FAA panel review indicates gaps in 'Boeing's safety journey'

Feb. 29, 2024
FAA says it will continue to hold Boeing "to the highest standard of safety" and will work to ensure the company addresses 53 recommendations made by the panel, Rebecca Kanable writes for AviationPros.

FORT ATKINSON, Wis., - Prior to the Jan. 5 mid-flight dislodging of a Boeing 737 MAX 9 door plug, the safety management processes and effectiveness of Boeing Commercial Airplanes were under review. A final report from that review is now available. In total, an expert panel selected by the FAA identified 27 findings, then made associated recommendations to improve safety processes, Rebecca Kanable writes for AviationProsContinue reading original article.

The Military & Aerospace Electronics take:

29 February 2024 - According to a summary of the panel’s work:

  • The panel observed a safety culture disconnect between Boeing’s senior management and other members of the organization. Interviewees, including ODA Unit members, also questioned whether Boeing’s safety reporting systems would function in a way that ensures open communication and non-retaliation.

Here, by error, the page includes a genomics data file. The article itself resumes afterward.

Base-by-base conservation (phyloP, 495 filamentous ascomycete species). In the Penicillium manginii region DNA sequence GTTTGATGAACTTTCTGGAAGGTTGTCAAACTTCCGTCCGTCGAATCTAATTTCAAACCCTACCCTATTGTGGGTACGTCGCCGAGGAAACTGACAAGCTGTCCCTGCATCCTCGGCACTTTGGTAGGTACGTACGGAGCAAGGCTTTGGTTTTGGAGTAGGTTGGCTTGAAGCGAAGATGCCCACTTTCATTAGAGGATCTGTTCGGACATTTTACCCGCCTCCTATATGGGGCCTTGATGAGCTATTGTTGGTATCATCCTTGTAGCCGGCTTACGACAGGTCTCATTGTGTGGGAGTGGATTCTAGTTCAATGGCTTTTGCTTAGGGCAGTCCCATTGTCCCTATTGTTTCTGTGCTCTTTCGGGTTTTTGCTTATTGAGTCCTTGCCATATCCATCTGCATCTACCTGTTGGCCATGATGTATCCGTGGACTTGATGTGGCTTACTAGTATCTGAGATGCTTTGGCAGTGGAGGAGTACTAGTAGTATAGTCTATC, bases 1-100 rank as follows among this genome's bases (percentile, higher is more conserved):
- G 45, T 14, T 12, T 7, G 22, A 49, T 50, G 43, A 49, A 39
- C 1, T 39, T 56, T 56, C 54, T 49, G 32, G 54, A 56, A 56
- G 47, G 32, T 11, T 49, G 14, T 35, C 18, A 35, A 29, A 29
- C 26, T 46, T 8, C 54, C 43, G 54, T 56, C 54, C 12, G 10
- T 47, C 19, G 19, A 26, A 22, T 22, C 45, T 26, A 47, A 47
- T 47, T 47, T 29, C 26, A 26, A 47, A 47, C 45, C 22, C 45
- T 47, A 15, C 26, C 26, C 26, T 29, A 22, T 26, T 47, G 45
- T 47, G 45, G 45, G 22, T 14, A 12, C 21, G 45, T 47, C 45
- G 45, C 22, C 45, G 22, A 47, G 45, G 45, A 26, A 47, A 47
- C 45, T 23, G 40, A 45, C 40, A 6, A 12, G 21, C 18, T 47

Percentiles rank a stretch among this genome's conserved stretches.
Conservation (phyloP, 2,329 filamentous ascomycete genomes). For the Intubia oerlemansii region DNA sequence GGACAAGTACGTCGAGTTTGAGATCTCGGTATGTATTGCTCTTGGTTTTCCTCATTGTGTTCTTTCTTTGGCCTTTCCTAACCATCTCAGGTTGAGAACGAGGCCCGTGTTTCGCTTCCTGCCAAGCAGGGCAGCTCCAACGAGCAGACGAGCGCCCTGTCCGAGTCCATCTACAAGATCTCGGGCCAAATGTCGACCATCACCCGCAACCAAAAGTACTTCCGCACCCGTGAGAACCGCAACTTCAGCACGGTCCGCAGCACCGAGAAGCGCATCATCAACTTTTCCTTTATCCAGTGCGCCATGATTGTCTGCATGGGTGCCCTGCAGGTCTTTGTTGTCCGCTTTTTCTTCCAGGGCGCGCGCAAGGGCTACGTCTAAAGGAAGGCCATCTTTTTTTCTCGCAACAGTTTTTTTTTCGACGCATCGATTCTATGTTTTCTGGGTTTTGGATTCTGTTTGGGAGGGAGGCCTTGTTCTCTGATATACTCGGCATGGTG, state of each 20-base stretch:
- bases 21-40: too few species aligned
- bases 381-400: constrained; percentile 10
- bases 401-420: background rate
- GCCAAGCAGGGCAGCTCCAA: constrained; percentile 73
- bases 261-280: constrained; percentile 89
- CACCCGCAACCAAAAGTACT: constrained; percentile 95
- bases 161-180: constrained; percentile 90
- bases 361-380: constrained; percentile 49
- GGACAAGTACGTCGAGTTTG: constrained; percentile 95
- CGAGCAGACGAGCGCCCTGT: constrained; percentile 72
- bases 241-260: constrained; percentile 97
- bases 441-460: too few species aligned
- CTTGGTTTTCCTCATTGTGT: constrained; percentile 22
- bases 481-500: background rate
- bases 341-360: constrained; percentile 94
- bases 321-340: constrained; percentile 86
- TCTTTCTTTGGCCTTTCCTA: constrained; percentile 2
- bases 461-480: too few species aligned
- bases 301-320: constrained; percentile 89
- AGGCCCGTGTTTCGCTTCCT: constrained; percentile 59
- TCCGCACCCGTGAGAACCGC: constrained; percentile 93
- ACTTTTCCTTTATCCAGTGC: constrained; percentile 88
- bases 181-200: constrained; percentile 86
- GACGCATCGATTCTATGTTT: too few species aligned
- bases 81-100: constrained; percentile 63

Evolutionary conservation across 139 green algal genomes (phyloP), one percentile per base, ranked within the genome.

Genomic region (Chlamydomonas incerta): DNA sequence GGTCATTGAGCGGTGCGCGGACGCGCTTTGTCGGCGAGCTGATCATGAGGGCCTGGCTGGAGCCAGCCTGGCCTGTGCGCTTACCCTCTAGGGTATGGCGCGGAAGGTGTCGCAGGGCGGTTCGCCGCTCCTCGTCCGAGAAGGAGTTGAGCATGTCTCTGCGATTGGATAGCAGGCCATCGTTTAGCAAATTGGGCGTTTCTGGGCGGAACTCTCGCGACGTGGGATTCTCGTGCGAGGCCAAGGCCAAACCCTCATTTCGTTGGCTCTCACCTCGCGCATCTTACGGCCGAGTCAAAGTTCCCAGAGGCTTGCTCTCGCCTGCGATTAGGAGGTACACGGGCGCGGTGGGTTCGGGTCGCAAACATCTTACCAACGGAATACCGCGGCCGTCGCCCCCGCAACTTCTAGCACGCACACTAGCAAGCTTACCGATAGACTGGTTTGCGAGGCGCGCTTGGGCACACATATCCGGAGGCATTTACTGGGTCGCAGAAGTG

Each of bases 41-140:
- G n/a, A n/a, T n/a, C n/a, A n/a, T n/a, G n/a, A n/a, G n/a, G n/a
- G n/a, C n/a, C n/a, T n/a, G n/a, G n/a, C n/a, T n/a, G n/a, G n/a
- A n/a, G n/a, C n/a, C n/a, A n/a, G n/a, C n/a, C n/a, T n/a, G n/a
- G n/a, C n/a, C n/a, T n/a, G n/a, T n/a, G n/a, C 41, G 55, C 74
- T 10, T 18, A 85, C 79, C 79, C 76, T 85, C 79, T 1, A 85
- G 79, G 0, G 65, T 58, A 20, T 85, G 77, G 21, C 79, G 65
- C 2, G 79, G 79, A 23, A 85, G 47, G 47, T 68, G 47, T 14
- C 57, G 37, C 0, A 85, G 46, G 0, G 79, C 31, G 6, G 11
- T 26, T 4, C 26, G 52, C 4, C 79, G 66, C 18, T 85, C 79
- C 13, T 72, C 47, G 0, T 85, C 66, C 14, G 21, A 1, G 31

• The panel also observed inadequate and confusing implementation of the components of a positive safety culture. Boeing SMS procedures are not structured in a way that ensures all employees understand their role in the company’s SMS. The procedures and training are complex and in a constant state of change, creating employee confusion.
  • The panel also found a lack of awareness of safety-related metrics. ODA unit management restructuring decreased opportunities for interference and retaliation against unit members, but still allowed opportunities for retaliation to occur, particularly regarding salary and furlough ranking. This influences the ability of ODA unit members to execute their delegated functions effectively.

Related: What is a door plug, and why do some airplanes have them?

Related: Boeing 737 MAX 9 still without a timeline to return to the sky

Related: Boeing CEO addresses safety and transparency

Jamie Whitney, Senior Editor
Military + Aerospace Electronics

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